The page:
And what of the figure of the Bayadère herself with the very un-Indian name of Nikiya? How had a pale, willowy heroine with a pliant spine and harem pants come to represent Indian temple dancers for over 150 years? It was this question more than anything else that set me on my quest.

 

I wondered if a traditional dance-maker in India in 1866 would have composed a dance work set in Tunbridge Wells with a heroine named Kamala. Would their exotic “English“ Kamala have danced barefoot to the sound of drums surrounded by beautiful sets that evoked the English countryside with the silhouette of the Roman Colosseum in the background? Would all the men have worn tartan kilts in the belief that this was the national dress of the English? Would the depiction of Morris dancing have ended up looking like Flamenco?

 

Part of the answer to these questions lies in the fact that in 1866 the sense of cultural entitlement did not exist in India for the creation of such a dance work. It was a colonised country very much on the disadvantaged side of the cultural power balance. The power to observe, choose selectively, appropriate, and give legitimacy to one’s own perspective without anticipating challenge or debate is one of the perks of political and economic power exercised on a global scale.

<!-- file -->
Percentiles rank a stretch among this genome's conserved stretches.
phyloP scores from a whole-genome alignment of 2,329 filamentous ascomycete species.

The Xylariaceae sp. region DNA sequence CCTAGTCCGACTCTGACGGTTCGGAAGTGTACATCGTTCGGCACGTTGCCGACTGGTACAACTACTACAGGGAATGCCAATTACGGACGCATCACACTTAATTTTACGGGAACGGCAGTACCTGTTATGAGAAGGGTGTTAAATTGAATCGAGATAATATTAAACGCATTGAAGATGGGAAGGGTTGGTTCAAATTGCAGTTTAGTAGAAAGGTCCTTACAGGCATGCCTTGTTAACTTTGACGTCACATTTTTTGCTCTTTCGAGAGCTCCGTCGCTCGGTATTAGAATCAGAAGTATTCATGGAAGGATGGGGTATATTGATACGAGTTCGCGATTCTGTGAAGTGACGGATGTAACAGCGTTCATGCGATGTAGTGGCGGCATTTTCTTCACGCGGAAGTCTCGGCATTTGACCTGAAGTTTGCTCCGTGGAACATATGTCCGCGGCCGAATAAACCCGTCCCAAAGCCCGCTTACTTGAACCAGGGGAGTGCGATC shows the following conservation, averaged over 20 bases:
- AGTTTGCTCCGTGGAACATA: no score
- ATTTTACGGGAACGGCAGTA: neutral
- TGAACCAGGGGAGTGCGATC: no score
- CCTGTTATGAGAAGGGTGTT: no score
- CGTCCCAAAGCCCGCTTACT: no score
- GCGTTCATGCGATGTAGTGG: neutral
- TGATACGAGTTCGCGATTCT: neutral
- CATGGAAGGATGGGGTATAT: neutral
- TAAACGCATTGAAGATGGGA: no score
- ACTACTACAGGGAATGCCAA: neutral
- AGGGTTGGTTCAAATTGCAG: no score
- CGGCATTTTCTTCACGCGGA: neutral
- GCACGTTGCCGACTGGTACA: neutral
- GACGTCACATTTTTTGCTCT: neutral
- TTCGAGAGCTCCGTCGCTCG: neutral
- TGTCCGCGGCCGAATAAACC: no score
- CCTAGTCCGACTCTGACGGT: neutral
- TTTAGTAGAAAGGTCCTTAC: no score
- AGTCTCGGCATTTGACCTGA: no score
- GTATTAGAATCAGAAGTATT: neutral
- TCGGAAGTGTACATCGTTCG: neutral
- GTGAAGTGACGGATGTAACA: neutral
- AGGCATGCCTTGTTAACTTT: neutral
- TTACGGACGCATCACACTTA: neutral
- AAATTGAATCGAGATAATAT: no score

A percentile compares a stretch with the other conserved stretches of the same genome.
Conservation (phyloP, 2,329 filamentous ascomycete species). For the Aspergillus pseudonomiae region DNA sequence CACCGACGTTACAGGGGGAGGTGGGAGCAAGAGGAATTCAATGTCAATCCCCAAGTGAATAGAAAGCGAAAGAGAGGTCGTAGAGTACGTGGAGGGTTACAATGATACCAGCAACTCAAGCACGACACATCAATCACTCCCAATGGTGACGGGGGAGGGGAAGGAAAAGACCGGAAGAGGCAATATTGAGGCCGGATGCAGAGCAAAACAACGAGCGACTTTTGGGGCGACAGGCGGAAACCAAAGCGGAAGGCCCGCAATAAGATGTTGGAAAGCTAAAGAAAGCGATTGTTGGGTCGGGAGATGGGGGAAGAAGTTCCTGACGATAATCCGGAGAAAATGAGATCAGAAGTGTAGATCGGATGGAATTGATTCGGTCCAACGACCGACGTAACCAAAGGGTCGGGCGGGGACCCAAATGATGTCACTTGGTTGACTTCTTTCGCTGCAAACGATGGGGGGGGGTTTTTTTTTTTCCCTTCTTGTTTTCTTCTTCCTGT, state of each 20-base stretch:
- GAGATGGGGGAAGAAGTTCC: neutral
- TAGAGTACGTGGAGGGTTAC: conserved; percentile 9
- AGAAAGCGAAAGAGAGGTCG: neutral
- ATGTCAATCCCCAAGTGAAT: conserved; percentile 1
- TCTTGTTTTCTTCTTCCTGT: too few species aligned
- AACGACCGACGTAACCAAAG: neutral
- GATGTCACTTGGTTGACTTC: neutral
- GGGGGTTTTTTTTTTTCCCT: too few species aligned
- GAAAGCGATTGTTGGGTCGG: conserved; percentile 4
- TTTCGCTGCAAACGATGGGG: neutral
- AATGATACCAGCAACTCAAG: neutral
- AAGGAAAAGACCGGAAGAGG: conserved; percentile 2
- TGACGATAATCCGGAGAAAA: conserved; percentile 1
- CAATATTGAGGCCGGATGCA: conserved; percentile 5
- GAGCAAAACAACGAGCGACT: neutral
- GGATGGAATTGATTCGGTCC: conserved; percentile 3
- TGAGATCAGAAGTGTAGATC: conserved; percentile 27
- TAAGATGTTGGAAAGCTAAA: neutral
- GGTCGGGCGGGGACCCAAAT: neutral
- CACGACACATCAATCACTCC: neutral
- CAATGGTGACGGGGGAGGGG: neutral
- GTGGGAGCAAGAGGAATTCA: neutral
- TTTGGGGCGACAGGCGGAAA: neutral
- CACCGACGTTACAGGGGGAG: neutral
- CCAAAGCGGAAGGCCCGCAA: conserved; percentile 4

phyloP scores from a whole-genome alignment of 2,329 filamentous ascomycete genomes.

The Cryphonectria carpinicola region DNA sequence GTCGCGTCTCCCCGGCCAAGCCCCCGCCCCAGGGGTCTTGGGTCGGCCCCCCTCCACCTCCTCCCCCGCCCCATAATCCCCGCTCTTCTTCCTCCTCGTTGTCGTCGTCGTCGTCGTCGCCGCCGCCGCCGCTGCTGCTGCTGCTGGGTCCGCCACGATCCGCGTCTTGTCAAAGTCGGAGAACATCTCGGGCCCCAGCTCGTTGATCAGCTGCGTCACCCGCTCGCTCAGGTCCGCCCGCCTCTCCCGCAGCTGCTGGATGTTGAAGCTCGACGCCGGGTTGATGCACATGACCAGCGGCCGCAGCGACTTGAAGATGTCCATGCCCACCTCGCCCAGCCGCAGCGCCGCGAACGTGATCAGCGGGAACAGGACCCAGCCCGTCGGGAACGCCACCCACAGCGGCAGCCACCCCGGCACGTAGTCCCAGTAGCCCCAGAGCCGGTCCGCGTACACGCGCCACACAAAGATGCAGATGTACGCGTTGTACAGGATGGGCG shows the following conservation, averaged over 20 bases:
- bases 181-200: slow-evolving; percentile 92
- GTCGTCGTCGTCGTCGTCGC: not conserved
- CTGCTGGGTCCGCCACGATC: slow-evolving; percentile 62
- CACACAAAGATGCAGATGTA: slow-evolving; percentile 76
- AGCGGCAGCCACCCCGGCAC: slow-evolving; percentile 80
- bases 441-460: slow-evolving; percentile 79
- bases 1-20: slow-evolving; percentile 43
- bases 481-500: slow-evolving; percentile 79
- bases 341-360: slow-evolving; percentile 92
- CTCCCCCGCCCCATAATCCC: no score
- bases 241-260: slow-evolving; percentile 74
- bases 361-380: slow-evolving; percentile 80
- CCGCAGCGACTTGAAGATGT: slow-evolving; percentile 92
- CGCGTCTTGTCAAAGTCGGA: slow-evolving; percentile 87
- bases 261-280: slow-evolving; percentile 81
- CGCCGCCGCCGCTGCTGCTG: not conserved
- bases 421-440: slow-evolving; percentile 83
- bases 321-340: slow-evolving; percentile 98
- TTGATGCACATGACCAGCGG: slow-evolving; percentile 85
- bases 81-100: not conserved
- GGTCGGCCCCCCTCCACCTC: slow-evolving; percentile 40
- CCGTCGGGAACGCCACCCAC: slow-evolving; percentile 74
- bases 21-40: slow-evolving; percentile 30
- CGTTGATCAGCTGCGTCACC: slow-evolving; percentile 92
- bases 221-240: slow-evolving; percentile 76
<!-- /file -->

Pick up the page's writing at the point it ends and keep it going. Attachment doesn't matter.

Production gallery

Posted on: September 26th, 2017 by sjdEditor

We premiere the new version of Bayadère – The Ninth Life at The Lowry on Thursday 28 September, before performing at Sadler’s Wells on Monday 16 and Tuesday 17 October. We asked photographer Jane Hobson to capture production photos, below are some stunning images featuring our incredible cast of dancers.

Manipulating the Minkus score – Composer Gabriel Prokofiev talks us through the music he has created for Bayadère – The Ninth Life

Posted on: September 26th, 2017 by sjdEditor

The Ludwig Minkus score for the original La Bayadère has of course been a big influence on the music I have created for this work. In fact much has been created from a recording (provided courtesy of Capriccio Records). I have frequently used the Minkus score as an ‘electroacoustic’ sound-source and manipulated and processed it to form new musical material that is very far from the original. At other times I have allowed familiar motifs and harmonies from Minkus’s composition to emerge.

Remarkably, certain electronic time-stretching processes gave some of the Minkus music a quasi-Indian sound. I have played with Minkus’s very 19th century attempts at Indian-inspired music to bring it a more authentic flavour: further exploring the idea of how one culture perceives, and tries to imitate another.